Words and Music are Allies in BuryDate: 16 June 2010
There’s a recession on both sides of the Atlantic. The arts are as vulnerable as any other economic section and some interesting partnerships are being generated to sponsor both new and on-going initiatives.
One such involves the enterprising Restoring the Repertoire programme at Bury St Edmunds’ Georgian Theatre Royal and the Cambridge University Press, whose pedigree dates from the 16th century. The theatre, imaginatively restored by the National Trust three years ago, has already staged five revivals of 18th and 19th century plays. Now it is the turn of The Poor Soldier by [John O’Keeffe] with music by William Shield.
This was originally performed at London’s Theatre Royal, Covent Garden in 1783, just after a peace treaty had concluded the War of American Independence. It was a hit in New York two years later and reportedly was a favourite with George Washington, which allows it a claim to be the original Broadway musical. It even inspired the first fully American play in the professional theatre, Royall Tyler’s The Contrast, which has characters watching a performance of The Poor Soldier.
The title character returns from the war only to find that the girl he left behind has other suitors, including an English officer and a French servant. Of course, everything comes right in the end and is helped along by a score which includes elements of the ballad operas so popular at the time. Shield, with 50 operas – including a very successful Robin Hood in 1783 – as well as instrumental pieces and textbooks on musical theory to his credit, ended his days as Master of the King’s Music and O’Keeffe’s Wild Oats has been frequently revived.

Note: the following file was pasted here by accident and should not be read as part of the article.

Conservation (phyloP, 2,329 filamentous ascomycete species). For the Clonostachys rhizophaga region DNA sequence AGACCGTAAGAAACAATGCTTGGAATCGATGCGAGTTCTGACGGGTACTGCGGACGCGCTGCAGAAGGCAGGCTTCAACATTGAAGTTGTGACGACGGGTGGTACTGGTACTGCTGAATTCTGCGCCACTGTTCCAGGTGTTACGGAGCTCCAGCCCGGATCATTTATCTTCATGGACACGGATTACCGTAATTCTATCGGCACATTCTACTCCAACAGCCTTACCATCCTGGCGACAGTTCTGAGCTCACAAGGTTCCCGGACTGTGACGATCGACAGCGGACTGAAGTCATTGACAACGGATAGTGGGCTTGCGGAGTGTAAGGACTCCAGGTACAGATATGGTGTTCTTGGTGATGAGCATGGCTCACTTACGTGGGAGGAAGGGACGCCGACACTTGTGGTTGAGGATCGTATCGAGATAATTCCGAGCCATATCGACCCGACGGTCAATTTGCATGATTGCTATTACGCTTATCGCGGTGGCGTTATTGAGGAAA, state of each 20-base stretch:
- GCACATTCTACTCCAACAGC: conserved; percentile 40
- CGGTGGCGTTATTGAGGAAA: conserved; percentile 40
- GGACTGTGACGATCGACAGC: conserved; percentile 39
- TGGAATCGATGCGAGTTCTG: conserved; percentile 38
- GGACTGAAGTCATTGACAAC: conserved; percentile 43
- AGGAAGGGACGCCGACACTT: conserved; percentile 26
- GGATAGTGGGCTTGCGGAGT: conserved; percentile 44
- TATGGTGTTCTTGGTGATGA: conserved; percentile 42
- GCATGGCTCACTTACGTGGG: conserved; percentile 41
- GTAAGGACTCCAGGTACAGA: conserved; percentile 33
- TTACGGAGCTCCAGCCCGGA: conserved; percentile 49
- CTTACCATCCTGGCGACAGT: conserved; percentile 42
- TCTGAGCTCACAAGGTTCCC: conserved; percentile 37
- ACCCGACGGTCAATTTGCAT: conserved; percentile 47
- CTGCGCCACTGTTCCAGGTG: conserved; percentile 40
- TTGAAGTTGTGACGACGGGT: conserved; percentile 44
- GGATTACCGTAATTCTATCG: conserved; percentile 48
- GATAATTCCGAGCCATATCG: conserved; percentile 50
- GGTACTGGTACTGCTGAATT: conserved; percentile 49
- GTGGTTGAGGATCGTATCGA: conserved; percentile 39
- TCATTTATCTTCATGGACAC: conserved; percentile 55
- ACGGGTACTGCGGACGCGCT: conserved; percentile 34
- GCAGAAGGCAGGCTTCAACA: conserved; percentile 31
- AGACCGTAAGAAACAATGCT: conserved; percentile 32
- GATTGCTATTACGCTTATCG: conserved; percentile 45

CUP supports a wide range of community cultural projects in towns and cities both nationally and internationally. Its chief executive [Stephen Bourne says that “Cambridge has had a long-standing commitment to theatre studies through publishing literary criticism, history and, of course, plays from antiquity to the present day. This makes it a great delight for us to be able to help bring them back to the stage – and what a stage! – where they belong.
“Support for the arts is understandably being squeezed at present, so organisations such as Cambridge University Press have an important role to play in helping maintain a vibrant literary and performance culture here in the East of England”. The Poor Soldier is directed by Colin Blumenau, opens on 29 June and runs until 3 July 2010. The production will go on tour in the spring of 2011.
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